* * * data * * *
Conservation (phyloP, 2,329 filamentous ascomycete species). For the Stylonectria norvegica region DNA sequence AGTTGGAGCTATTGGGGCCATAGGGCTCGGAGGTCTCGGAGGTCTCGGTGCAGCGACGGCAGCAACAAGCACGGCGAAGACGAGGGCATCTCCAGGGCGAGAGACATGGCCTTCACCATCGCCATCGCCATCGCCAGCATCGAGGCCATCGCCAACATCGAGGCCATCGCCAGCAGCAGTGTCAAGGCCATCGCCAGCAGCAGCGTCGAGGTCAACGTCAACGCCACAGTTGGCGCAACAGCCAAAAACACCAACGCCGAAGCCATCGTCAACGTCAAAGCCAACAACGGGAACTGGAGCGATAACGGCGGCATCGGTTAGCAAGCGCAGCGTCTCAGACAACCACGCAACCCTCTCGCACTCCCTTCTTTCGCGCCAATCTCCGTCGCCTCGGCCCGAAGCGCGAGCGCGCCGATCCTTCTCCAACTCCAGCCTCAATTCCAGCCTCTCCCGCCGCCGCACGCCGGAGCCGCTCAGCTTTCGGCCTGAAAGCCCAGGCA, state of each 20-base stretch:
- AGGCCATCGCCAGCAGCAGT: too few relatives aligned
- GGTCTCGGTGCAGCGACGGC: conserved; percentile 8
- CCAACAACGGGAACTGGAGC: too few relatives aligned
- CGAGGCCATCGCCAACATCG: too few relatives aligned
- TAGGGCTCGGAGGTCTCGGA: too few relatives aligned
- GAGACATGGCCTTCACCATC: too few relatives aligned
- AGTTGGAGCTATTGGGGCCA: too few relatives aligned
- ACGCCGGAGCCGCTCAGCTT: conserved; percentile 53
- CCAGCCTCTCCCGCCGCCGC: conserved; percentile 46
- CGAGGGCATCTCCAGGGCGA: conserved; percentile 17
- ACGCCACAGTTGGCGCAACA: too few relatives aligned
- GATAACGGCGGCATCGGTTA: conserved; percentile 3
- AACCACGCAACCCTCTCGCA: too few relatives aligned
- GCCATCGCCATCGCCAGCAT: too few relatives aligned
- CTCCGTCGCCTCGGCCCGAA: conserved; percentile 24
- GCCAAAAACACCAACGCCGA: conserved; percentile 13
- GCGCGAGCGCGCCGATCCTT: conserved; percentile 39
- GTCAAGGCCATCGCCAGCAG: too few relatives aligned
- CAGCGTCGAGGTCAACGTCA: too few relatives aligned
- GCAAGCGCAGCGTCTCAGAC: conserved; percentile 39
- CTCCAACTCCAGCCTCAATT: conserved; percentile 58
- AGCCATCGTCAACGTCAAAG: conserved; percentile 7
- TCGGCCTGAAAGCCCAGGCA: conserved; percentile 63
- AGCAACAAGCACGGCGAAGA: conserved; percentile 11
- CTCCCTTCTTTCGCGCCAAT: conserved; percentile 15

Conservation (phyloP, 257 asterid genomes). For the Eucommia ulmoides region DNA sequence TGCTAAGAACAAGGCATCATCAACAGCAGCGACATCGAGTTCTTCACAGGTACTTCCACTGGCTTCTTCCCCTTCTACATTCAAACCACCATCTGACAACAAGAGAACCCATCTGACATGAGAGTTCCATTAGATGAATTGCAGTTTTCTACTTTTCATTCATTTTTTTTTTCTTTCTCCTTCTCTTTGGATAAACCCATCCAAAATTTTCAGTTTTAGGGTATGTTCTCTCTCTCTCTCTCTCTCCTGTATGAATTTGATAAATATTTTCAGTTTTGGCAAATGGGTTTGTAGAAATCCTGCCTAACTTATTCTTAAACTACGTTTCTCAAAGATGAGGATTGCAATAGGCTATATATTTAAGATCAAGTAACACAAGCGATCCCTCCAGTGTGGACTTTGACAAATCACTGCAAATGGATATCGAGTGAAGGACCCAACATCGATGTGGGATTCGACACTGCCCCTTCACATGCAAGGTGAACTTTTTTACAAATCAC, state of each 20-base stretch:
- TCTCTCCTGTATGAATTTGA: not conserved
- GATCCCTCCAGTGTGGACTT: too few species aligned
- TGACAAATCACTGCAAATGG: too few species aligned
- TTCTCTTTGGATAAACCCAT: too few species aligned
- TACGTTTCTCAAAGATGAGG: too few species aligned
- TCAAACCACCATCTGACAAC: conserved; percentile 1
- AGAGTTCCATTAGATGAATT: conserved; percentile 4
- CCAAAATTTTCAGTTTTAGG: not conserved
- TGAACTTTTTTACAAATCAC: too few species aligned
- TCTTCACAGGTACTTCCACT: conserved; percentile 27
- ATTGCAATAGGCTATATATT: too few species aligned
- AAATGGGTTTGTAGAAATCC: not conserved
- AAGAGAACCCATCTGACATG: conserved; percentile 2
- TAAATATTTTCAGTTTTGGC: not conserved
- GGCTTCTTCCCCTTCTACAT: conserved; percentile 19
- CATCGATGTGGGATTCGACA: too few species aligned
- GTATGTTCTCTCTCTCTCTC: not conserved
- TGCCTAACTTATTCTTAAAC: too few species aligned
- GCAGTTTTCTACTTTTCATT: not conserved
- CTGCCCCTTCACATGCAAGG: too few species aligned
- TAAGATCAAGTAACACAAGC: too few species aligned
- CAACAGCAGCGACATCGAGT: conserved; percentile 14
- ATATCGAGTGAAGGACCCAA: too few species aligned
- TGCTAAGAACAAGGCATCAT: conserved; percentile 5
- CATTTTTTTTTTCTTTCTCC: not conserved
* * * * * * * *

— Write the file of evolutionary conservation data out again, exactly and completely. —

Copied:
Conservation (phyloP, 2,329 filamentous ascomycete species). For the Stylonectria norvegica region DNA sequence AGTTGGAGCTATTGGGGCCATAGGGCTCGGAGGTCTCGGAGGTCTCGGTGCAGCGACGGCAGCAACAAGCACGGCGAAGACGAGGGCATCTCCAGGGCGAGAGACATGGCCTTCACCATCGCCATCGCCATCGCCAGCATCGAGGCCATCGCCAACATCGAGGCCATCGCCAGCAGCAGTGTCAAGGCCATCGCCAGCAGCAGCGTCGAGGTCAACGTCAACGCCACAGTTGGCGCAACAGCCAAAAACACCAACGCCGAAGCCATCGTCAACGTCAAAGCCAACAACGGGAACTGGAGCGATAACGGCGGCATCGGTTAGCAAGCGCAGCGTCTCAGACAACCACGCAACCCTCTCGCACTCCCTTCTTTCGCGCCAATCTCCGTCGCCTCGGCCCGAAGCGCGAGCGCGCCGATCCTTCTCCAACTCCAGCCTCAATTCCAGCCTCTCCCGCCGCCGCACGCCGGAGCCGCTCAGCTTTCGGCCTGAAAGCCCAGGCA, state of each 20-base stretch:
- AGGCCATCGCCAGCAGCAGT: too few relatives aligned
- GGTCTCGGTGCAGCGACGGC: conserved; percentile 8
- CCAACAACGGGAACTGGAGC: too few relatives aligned
- CGAGGCCATCGCCAACATCG: too few relatives aligned
- TAGGGCTCGGAGGTCTCGGA: too few relatives aligned
- GAGACATGGCCTTCACCATC: too few relatives aligned
- AGTTGGAGCTATTGGGGCCA: too few relatives aligned
- ACGCCGGAGCCGCTCAGCTT: conserved; percentile 53
- CCAGCCTCTCCCGCCGCCGC: conserved; percentile 46
- CGAGGGCATCTCCAGGGCGA: conserved; percentile 17
- ACGCCACAGTTGGCGCAACA: too few relatives aligned
- GATAACGGCGGCATCGGTTA: conserved; percentile 3
- AACCACGCAACCCTCTCGCA: too few relatives aligned
- GCCATCGCCATCGCCAGCAT: too few relatives aligned
- CTCCGTCGCCTCGGCCCGAA: conserved; percentile 24
- GCCAAAAACACCAACGCCGA: conserved; percentile 13
- GCGCGAGCGCGCCGATCCTT: conserved; percentile 39
- GTCAAGGCCATCGCCAGCAG: too few relatives aligned
- CAGCGTCGAGGTCAACGTCA: too few relatives aligned
- GCAAGCGCAGCGTCTCAGAC: conserved; percentile 39
- CTCCAACTCCAGCCTCAATT: conserved; percentile 58
- AGCCATCGTCAACGTCAAAG: conserved; percentile 7
- TCGGCCTGAAAGCCCAGGCA: conserved; percentile 63
- AGCAACAAGCACGGCGAAGA: conserved; percentile 11
- CTCCCTTCTTTCGCGCCAAT: conserved; percentile 15

Conservation (phyloP, 257 asterid genomes). For the Eucommia ulmoides region DNA sequence TGCTAAGAACAAGGCATCATCAACAGCAGCGACATCGAGTTCTTCACAGGTACTTCCACTGGCTTCTTCCCCTTCTACATTCAAACCACCATCTGACAACAAGAGAACCCATCTGACATGAGAGTTCCATTAGATGAATTGCAGTTTTCTACTTTTCATTCATTTTTTTTTTCTTTCTCCTTCTCTTTGGATAAACCCATCCAAAATTTTCAGTTTTAGGGTATGTTCTCTCTCTCTCTCTCTCTCCTGTATGAATTTGATAAATATTTTCAGTTTTGGCAAATGGGTTTGTAGAAATCCTGCCTAACTTATTCTTAAACTACGTTTCTCAAAGATGAGGATTGCAATAGGCTATATATTTAAGATCAAGTAACACAAGCGATCCCTCCAGTGTGGACTTTGACAAATCACTGCAAATGGATATCGAGTGAAGGACCCAACATCGATGTGGGATTCGACACTGCCCCTTCACATGCAAGGTGAACTTTTTTACAAATCAC, state of each 20-base stretch:
- TCTCTCCTGTATGAATTTGA: not conserved
- GATCCCTCCAGTGTGGACTT: too few species aligned
- TGACAAATCACTGCAAATGG: too few species aligned
- TTCTCTTTGGATAAACCCAT: too few species aligned
- TACGTTTCTCAAAGATGAGG: too few species aligned
- TCAAACCACCATCTGACAAC: conserved; percentile 1
- AGAGTTCCATTAGATGAATT: conserved; percentile 4
- CCAAAATTTTCAGTTTTAGG: not conserved
- TGAACTTTTTTACAAATCAC: too few species aligned
- TCTTCACAGGTACTTCCACT: conserved; percentile 27
- ATTGCAATAGGCTATATATT: too few species aligned
- AAATGGGTTTGTAGAAATCC: not conserved
- AAGAGAACCCATCTGACATG: conserved; percentile 2
- TAAATATTTTCAGTTTTGGC: not conserved
- GGCTTCTTCCCCTTCTACAT: conserved; percentile 19
- CATCGATGTGGGATTCGACA: too few species aligned
- GTATGTTCTCTCTCTCTCTC: not conserved
- TGCCTAACTTATTCTTAAAC: too few species aligned
- GCAGTTTTCTACTTTTCATT: not conserved
- CTGCCCCTTCACATGCAAGG: too few species aligned
- TAAGATCAAGTAACACAAGC: too few species aligned
- CAACAGCAGCGACATCGAGT: conserved; percentile 14
- ATATCGAGTGAAGGACCCAA: too few species aligned
- TGCTAAGAACAAGGCATCAT: conserved; percentile 5
- CATTTTTTTTTTCTTTCTCC: not conserved